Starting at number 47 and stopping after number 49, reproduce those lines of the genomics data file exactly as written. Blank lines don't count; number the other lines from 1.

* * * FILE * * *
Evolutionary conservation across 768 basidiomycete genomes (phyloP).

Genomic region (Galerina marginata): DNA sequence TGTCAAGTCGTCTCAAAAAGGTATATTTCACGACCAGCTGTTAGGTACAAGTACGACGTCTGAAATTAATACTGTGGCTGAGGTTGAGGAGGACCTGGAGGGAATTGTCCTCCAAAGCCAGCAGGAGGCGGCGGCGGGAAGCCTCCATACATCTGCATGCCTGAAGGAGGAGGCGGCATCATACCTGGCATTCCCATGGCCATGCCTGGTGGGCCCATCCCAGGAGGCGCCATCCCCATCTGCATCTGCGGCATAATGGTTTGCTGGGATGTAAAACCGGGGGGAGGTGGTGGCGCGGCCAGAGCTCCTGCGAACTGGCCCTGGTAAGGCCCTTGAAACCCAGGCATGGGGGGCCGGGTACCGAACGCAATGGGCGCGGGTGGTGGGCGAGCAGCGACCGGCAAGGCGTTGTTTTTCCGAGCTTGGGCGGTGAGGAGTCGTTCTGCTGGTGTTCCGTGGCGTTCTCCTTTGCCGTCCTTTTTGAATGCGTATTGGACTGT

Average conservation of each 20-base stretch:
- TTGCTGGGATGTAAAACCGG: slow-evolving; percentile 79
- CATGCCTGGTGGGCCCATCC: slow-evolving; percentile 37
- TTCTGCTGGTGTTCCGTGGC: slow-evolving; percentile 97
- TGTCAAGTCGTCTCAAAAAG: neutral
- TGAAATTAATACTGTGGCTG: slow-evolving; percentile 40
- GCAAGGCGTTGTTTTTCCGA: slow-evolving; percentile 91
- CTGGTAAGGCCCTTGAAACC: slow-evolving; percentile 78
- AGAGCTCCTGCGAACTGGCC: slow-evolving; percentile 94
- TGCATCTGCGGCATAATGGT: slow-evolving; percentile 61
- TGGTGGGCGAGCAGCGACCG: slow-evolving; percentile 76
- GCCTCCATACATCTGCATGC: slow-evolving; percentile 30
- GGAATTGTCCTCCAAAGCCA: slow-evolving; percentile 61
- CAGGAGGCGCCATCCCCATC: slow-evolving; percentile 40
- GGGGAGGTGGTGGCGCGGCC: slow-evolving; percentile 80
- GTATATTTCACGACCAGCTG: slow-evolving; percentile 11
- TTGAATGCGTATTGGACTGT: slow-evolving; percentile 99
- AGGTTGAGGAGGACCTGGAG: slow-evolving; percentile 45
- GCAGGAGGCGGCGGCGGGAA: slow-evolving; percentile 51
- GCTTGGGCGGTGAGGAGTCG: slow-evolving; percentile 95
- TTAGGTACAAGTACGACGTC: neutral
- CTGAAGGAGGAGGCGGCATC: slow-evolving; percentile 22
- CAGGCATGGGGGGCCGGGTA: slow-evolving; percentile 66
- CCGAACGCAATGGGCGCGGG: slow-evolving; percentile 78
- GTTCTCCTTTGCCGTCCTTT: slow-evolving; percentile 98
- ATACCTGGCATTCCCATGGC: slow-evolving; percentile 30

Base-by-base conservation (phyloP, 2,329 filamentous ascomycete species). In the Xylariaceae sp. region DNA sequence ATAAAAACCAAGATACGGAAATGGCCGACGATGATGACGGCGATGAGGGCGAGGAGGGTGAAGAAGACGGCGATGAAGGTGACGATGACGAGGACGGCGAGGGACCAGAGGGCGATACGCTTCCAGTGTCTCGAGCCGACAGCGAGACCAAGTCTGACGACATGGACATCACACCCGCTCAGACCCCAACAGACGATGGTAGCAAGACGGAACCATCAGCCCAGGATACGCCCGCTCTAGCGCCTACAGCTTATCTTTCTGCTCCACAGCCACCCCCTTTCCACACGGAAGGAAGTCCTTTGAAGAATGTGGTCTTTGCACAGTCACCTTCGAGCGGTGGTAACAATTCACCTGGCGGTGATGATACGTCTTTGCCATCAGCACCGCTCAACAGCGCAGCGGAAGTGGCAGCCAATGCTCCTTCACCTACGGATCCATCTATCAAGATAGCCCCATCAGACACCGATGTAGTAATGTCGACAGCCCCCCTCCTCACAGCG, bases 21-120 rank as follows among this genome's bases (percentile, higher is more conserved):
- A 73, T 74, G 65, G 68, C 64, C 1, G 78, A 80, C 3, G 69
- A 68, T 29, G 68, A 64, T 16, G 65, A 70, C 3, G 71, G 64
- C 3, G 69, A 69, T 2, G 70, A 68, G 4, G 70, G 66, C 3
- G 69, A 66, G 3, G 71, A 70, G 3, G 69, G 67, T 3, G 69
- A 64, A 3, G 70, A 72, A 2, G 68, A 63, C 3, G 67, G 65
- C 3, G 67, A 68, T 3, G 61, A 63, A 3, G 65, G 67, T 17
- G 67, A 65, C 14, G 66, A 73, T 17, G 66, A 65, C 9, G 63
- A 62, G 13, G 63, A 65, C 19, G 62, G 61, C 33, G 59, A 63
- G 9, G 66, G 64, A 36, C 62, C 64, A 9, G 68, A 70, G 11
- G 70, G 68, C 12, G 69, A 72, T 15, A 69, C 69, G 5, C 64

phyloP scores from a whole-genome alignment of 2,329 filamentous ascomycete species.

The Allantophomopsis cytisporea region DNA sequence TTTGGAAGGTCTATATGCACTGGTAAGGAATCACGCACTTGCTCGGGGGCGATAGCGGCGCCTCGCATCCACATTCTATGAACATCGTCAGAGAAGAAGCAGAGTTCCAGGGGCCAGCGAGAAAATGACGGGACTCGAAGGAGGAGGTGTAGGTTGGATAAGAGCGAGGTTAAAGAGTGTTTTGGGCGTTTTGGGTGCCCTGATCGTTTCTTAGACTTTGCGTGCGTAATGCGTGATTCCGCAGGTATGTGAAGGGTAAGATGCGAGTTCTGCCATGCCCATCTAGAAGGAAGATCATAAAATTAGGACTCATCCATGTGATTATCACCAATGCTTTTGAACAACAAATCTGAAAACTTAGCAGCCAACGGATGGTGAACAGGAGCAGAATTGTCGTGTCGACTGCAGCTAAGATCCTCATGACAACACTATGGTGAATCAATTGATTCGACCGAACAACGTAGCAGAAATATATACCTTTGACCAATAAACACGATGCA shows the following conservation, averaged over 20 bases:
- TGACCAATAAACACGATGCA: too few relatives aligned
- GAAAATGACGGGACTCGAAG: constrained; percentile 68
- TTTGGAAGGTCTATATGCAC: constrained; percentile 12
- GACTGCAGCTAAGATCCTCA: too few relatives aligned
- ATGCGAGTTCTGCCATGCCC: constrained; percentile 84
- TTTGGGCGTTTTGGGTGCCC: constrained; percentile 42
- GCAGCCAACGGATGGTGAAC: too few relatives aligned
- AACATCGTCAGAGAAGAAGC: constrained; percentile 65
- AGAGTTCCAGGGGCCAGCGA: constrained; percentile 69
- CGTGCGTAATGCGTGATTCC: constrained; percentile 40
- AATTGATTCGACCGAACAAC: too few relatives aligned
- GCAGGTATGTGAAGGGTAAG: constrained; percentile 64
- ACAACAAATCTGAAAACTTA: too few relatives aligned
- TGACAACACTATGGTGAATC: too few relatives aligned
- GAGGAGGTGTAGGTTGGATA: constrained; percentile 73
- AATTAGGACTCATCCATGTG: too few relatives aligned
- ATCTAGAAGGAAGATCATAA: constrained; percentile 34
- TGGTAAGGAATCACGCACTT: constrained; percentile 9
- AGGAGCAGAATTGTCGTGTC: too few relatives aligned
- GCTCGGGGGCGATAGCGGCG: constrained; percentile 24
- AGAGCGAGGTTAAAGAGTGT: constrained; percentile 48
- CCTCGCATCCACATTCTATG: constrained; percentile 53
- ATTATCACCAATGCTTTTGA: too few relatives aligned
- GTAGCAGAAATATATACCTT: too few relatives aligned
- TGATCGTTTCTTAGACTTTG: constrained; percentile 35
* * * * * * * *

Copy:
- TTTGGGCGTTTTGGGTGCCC: constrained; percentile 42
- GCAGCCAACGGATGGTGAAC: too few relatives aligned
- AACATCGTCAGAGAAGAAGC: constrained; percentile 65